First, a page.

Analysis Of Sapphire Along The Spectrum Of The Slave Narrative And The Neoslave Narrative
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This essay attempts to position Push by Sapphire along the spectrum of the slave narrative and the neoslave narrative in terms of African American literary tradition. It focuses on Precious’s parental abuse, neglect, sexual assault and journey to literacy. It will attempt to draw out similarities between this character’s abuse and the violent history of slavery. It will use the slave and neoslave narratives in Push to connect contemporary issues in black society, such as rape, labour, illiteracy and fatherlessness, to the trauma of slavery and show also the possibility for escaping such a tradition and moving beyond the destruction of female, black identity.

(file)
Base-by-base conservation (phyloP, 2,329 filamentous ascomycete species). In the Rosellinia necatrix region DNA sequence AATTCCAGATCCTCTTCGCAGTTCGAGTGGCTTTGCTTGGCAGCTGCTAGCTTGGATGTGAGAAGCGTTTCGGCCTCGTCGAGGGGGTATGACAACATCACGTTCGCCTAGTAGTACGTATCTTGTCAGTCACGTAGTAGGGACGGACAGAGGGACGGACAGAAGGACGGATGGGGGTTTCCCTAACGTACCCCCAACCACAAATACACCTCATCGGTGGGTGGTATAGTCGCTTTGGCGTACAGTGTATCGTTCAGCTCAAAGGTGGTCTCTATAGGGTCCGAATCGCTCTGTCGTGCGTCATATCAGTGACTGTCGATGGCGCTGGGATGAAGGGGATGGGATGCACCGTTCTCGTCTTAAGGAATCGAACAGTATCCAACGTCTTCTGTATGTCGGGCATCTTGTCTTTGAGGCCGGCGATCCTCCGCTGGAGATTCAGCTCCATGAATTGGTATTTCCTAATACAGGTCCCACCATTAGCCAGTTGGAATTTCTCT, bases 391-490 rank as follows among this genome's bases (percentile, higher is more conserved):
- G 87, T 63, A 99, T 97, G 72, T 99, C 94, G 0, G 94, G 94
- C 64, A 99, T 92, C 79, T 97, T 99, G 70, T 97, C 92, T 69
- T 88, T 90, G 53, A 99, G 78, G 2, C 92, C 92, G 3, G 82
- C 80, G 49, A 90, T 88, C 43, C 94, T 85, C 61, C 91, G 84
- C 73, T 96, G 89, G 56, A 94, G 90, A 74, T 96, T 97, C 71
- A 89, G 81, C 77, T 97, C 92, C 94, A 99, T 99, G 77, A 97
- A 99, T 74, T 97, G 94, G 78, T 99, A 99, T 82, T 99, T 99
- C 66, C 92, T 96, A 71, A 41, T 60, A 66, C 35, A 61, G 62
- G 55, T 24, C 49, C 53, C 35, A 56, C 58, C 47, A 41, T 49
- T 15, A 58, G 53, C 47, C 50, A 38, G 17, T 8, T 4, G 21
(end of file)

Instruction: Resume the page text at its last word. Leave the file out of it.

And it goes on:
The narrative of Push utilises a number of stylistic devices that make it one of the most intriguing African American novels in recent years. The use of poetry, the Harlem black vernacular, letters, drawings and journal entries all come together to present a highly stylised and more comprehensive understanding of Precious as a character. These devices, as well as other elements of formal design and thematic content in Push offer a refreshing new take on the most traditional type of African American literature, the slave narrative. It is an interesting addition, too, to the neoslave narrative genre, which grew out of the antebellum era and focused more on the de facto oppression of the black community, and the parallels those stories drew with slave narratives.
In his essay “I Was Born”: Slave Narratives, Their Status as